Not all stocks pay dividends.  People buy stocks because they think it's a better place to grow their money than cash.  That's a form of speculation.  Is there more risk is speculating in crypto than the s&p 500 index - well yeah.  That doesn't mean an element of speculation is not in common between the two.

Truthfully, I don't want to convince you to change your views.  You do your thing and I'll do mine and only time will tell which of us is right.

the_gastropod

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Re: What do you think of adding a low% of crypto allocation
« Reply #328 on: October 26, 2021, 02:36:48 PM »
Not all stocks pay dividends.  People buy stocks because they think it's a better place to grow their money than cash.  That's a form of speculation.  Is there more risk is speculating in crypto than the s&p 500 index - well yeah.  That doesn't mean an element of speculation is not in common between the two.

Some stocks (e.g., Amazon) don't pay dividends because they reinvest their profits into the company. There is 100% an expectation that eventually Amazon will pay profits out as dividends. That is what stock is: entitlement to a company's assets and profits in proportion to how much of their stock you own.

Some other stocks (e.g., GME) are absolutely just speculative nightmares, no question. There is absolutely some grey between the black/white of "speculation" vs "investment". But... you were the one that made the assertion "all investment is speculation". I think that's obviously pretty bogus—there is a massive divide between investing in the S&P500 and investing in Bitcoin.

Truthfully, I don't want to convince you to change your views.  You do your thing and I'll do mine and only time will tell which of us is right.

Ay, that's cool. For your sake, I hope I'm wrong :) Let's mark our calendars to check this thread in 2031 and see what happens?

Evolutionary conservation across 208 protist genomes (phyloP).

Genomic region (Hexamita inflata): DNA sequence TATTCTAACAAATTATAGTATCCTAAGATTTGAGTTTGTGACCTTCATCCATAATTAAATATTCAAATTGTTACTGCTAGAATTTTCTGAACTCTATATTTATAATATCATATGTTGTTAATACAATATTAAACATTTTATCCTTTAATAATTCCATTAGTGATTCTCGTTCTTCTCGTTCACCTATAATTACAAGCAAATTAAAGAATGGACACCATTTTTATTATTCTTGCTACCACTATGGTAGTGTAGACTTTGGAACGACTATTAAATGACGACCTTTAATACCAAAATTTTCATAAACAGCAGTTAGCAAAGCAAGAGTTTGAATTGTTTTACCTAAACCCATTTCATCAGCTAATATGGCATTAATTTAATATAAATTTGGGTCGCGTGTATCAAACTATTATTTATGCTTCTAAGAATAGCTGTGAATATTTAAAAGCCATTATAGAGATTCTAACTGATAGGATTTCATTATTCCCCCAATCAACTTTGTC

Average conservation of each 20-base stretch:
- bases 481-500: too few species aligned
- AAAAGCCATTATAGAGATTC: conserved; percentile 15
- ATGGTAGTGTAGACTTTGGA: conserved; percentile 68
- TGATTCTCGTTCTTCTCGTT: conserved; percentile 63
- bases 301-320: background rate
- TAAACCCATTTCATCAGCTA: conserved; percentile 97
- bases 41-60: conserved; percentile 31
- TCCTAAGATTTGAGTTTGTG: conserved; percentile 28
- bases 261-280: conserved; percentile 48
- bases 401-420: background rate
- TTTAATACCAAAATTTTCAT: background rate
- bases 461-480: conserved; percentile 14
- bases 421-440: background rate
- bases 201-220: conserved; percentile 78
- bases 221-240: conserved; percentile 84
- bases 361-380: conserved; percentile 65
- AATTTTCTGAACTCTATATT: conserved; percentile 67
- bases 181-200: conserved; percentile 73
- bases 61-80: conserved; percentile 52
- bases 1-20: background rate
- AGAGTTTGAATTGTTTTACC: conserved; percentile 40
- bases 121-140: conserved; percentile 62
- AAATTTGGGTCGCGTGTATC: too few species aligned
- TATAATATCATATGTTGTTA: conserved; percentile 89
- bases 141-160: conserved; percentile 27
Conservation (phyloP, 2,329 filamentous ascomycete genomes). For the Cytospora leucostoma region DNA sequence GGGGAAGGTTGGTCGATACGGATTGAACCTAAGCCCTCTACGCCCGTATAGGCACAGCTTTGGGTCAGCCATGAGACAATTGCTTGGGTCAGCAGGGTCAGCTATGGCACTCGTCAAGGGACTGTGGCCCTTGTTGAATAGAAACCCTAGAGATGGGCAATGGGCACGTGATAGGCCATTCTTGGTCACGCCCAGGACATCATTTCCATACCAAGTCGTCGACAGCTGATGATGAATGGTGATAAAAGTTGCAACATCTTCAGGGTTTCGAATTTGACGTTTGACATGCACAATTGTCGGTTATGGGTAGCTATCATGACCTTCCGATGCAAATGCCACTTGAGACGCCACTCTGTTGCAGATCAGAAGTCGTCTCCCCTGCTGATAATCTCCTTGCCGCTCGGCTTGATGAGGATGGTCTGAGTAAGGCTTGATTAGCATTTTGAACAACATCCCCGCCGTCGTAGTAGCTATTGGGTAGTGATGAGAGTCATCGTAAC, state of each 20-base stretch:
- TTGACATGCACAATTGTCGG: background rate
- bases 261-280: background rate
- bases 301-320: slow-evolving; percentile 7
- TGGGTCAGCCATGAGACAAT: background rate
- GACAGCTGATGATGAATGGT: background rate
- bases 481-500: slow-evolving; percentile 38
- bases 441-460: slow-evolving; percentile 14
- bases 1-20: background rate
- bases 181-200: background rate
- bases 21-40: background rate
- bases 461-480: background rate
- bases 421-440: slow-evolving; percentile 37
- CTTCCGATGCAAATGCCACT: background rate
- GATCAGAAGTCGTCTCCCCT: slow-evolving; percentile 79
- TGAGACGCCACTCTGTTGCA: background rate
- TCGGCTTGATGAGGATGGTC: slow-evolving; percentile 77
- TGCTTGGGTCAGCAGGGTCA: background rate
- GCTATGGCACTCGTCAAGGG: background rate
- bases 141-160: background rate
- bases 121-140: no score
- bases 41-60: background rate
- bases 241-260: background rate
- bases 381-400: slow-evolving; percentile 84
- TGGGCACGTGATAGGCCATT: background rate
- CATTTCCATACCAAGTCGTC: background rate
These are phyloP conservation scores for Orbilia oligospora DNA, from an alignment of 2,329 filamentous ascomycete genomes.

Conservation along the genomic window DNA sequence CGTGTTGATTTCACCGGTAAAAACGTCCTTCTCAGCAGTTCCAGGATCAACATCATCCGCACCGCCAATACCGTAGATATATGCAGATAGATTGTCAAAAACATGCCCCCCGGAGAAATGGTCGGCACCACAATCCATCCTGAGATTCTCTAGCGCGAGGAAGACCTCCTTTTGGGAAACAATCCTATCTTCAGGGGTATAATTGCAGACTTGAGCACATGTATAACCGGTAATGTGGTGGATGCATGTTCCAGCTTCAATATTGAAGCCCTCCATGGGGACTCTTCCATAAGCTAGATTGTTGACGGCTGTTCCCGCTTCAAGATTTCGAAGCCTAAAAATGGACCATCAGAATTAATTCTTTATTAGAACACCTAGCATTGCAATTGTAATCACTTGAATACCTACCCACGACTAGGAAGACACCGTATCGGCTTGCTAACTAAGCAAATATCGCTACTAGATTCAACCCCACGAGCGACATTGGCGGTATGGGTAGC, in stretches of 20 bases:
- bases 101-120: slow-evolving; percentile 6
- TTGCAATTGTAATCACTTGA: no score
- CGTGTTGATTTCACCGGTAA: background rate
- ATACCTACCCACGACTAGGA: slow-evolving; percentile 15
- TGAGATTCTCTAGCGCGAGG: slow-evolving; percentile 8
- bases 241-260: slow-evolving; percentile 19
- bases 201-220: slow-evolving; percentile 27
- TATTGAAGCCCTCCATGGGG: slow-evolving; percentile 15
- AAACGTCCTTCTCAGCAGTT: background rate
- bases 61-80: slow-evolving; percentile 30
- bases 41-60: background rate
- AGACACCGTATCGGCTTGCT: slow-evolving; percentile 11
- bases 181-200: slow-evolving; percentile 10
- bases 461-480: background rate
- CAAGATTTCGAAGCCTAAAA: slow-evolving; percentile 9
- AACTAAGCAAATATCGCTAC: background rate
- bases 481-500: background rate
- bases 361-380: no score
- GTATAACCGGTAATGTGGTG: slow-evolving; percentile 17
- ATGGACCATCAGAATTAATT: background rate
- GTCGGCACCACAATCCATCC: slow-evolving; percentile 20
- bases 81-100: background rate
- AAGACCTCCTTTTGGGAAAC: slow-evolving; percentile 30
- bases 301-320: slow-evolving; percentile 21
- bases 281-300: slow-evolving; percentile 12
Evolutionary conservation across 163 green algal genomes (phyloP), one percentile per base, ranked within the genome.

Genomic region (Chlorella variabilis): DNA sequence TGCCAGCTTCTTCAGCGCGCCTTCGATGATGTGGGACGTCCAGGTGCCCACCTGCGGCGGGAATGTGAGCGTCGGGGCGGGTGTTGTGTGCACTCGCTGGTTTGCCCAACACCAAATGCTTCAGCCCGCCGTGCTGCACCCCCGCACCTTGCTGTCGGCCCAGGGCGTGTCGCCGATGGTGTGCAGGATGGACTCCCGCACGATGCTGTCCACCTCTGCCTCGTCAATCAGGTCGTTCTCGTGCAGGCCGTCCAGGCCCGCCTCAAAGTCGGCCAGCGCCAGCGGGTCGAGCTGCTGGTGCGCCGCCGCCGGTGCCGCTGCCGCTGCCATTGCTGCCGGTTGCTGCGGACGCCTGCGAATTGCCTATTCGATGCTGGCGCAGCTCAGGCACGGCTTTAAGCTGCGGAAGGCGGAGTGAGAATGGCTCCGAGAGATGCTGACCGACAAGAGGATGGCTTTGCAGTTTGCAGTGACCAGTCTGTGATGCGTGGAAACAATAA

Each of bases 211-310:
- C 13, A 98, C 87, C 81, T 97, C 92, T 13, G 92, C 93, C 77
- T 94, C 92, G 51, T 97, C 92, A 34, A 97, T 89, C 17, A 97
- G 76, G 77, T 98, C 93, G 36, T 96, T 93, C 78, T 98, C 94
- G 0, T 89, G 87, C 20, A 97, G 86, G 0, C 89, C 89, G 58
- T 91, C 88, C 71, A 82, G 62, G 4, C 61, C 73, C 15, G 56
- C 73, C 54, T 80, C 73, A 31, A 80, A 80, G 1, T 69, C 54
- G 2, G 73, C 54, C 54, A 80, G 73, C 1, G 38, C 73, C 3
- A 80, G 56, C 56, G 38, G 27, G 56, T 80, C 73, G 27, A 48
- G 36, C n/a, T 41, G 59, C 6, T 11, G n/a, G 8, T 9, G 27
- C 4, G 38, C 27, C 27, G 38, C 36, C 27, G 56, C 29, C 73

« Last Edit: October 26, 2021, 02:57:04 PM by the_gastropod »

waltworks

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Re: What do you think of adding a low% of crypto allocation
« Reply #329 on: October 26, 2021, 03:22:46 PM »
People buy stocks because they think it's a better place to grow their money than cash. 

This, I think, sums it up. There are 2 types of people:

-People who want to save up *money* and not have it lose value, ie who want to grow their money by having cash or cash equivalents.

-People who just want to use money as a tool and have little interest in cash because their wealth is in other assets.

For example, I have low/middle 7 figure net worth, but I probably only have 2% of that in actual dollars (not physical cash) - and I only have that much because I want to have some ready money on hand in case I need to put a new roof on my house and buy a car at the same time or something and I don't want to deal with the hassle of selling stock to accomplish that. If I was less lazy and cared about optimizing more I would move most of that cash into something (stocks, bonds, RE, etc). Money is like a hammer - as long as I have enough hammers to pound the nails I need to pound, I really don't want more. If my on-hand cash loses 5 or 10 or even 20% of it's value in a year, I really don't care all that much.